Fort Lauderdale taps brakes on development
Fort Lauderdale is entering a phase where developers face more scrutiny as the mayor calls for smart growth in the city’s downtown. There’s also an issue with a traffic cap on the beach.
Already one condo association, allied with developer Trammell Crow Residential, has filed suit with the city, alleging it has discriminated against its plan to add a new 21-story, 180-unit apartment tower near the south shore of the New River, The Real Deal reports.
While plenty of cranes dot the city’s downtown landscape, Mayor Dean Trantalis and other commissioners are casting a wary eye on new projects.
The mayor’s May email to city residents is headlined, “City growth stands at a crossroad. Smart-growth rules coming soon, but development discussion needed.”
The background: Fort Lauderdale has struggled with basic infrastructure to accommodate its impressive growth, including sewer lines that have broken. Rising sea levels are resulting in king tides splash over the seawalls on Las Olas Boulevard and running into the street. An effort to address traffic issues by building a fixed-track trolley system evaporated after cost overruns. There’s a need for more workforce housing.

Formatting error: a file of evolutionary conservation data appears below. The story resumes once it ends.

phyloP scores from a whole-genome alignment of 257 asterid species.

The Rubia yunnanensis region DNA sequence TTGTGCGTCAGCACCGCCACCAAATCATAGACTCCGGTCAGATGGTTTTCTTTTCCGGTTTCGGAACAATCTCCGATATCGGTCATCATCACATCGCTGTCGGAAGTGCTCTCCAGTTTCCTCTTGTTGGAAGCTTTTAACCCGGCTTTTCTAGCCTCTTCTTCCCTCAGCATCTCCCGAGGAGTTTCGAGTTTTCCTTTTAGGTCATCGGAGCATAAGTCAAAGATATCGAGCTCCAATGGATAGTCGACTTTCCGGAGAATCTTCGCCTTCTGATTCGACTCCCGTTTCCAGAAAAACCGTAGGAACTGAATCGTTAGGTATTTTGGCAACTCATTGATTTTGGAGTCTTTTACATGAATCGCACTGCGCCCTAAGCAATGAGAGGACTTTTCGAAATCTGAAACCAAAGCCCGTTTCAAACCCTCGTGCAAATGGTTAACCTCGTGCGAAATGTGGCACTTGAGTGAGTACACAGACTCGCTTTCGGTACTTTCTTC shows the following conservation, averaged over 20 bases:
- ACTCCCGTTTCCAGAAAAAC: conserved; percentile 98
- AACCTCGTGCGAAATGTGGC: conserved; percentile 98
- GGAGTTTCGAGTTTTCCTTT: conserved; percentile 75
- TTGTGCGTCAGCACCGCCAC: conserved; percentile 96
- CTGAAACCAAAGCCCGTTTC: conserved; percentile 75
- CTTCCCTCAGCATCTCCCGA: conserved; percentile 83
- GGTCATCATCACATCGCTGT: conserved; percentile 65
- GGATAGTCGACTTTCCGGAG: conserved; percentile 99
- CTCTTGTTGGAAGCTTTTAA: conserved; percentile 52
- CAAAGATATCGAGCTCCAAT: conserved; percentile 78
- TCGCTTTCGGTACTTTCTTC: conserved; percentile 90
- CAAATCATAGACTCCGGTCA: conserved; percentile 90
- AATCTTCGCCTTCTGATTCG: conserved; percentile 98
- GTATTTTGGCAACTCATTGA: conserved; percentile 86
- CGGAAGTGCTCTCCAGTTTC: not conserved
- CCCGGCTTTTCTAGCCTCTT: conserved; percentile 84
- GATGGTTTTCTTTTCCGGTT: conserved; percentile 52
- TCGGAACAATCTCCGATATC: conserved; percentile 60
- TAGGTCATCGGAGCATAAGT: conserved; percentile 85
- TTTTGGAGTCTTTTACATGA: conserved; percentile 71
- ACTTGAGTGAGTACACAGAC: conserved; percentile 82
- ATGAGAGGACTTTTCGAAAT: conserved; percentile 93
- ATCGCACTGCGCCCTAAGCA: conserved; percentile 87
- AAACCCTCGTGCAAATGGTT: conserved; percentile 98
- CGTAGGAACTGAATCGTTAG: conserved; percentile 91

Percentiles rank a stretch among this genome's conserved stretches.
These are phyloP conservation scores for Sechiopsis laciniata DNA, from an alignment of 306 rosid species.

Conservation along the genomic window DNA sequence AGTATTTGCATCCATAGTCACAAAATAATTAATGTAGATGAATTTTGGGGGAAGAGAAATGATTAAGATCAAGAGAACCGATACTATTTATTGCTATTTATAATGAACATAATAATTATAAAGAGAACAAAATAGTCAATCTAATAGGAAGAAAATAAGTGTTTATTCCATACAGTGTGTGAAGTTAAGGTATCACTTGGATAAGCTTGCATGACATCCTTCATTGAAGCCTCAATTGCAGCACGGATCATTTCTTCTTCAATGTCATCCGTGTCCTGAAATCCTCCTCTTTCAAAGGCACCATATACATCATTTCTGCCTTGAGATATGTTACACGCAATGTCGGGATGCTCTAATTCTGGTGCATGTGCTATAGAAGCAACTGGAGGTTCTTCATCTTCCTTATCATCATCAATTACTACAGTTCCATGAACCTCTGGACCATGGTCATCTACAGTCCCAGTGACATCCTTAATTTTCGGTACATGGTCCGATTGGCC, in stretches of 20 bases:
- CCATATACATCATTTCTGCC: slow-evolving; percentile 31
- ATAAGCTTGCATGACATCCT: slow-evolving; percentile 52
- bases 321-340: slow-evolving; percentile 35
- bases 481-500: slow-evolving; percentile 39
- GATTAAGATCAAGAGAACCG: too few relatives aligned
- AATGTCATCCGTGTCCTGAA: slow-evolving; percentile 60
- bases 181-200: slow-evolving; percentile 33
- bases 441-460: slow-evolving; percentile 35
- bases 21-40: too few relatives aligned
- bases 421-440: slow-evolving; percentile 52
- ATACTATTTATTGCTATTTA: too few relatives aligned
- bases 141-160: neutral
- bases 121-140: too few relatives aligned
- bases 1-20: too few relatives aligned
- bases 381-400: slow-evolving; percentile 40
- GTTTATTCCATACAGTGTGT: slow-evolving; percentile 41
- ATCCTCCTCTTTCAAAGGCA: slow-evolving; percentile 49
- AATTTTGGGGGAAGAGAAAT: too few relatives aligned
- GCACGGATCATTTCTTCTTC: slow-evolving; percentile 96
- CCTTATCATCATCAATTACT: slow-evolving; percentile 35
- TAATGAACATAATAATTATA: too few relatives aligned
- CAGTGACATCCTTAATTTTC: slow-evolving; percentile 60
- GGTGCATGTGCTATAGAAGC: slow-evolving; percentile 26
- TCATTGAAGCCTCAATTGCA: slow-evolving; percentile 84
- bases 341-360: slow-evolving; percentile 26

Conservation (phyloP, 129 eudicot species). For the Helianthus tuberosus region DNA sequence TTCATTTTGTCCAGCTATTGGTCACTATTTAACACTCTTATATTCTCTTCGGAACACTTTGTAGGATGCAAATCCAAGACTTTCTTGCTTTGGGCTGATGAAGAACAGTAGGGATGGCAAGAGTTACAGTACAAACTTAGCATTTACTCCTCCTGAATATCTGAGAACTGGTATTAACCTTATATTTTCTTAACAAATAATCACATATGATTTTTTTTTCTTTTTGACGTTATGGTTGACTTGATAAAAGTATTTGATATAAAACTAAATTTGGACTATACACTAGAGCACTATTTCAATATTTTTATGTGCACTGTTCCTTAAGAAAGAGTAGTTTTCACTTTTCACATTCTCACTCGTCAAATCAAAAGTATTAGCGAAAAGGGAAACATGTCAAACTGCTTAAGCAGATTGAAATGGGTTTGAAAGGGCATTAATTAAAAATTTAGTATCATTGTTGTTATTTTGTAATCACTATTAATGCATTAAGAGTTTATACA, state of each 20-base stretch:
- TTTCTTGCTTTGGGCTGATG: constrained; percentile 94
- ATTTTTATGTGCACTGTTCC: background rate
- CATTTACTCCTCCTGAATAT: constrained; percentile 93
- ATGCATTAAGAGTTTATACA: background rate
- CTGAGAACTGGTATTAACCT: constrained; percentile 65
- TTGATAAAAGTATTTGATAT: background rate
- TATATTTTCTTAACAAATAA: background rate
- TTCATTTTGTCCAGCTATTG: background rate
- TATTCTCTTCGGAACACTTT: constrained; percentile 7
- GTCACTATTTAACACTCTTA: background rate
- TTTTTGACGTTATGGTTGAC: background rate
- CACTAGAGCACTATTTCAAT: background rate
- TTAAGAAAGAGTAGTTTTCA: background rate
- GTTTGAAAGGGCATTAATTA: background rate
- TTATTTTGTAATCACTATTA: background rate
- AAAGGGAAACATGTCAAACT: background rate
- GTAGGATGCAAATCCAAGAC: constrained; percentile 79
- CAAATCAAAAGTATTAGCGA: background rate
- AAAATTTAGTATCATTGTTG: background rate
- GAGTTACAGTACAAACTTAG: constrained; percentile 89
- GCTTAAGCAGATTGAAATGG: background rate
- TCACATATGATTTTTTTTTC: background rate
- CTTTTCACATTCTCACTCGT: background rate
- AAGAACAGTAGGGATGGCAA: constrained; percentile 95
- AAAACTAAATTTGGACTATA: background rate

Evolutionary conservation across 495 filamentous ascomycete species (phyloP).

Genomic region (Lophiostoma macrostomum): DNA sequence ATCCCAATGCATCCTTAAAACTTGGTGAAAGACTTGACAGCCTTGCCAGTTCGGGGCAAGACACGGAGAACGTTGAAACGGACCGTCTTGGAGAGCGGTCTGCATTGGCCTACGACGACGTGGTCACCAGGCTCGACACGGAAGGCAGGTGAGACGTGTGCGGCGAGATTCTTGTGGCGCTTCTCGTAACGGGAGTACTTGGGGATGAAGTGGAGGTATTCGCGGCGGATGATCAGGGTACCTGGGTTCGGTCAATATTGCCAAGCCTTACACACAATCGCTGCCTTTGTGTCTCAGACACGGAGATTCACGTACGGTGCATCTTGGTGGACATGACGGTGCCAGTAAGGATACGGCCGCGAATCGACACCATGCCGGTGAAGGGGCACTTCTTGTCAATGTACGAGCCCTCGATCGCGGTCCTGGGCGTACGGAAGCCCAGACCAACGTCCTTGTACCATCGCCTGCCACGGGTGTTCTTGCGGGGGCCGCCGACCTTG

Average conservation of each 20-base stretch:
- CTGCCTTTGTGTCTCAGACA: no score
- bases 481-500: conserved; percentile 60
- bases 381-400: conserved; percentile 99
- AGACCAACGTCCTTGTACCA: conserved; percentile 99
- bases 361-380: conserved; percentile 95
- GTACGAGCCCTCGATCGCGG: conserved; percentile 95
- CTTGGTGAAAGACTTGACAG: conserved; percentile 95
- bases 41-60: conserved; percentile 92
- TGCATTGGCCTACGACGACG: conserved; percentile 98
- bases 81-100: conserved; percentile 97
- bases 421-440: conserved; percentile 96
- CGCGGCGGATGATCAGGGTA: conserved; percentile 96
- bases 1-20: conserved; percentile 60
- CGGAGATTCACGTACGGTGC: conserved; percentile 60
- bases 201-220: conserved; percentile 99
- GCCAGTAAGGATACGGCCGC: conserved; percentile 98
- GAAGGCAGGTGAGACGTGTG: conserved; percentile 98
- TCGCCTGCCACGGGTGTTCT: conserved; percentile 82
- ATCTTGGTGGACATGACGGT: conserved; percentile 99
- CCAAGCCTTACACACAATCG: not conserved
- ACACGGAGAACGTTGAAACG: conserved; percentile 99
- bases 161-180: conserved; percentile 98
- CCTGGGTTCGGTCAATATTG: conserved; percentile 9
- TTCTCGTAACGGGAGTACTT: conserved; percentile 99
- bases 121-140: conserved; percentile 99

A 2018 Sun Sentinel article said it might cost $3 billion to overhaul infrastructure over a 20-year period.
Trantalis’ email notes that he and other commissioners campaigned last year to find the right balance for growth.
In January, BH3 paid $23.12 million for the 2.8-acre site of FATCity in the 300 block of North Andrews, which has approvals for 1.3 million square feet of development—612 residential units, 85,000 square feet of retail, 270,000 square feet of commercial space and 1,300 parking spaces. Time will tell whether the city commission has issues with that.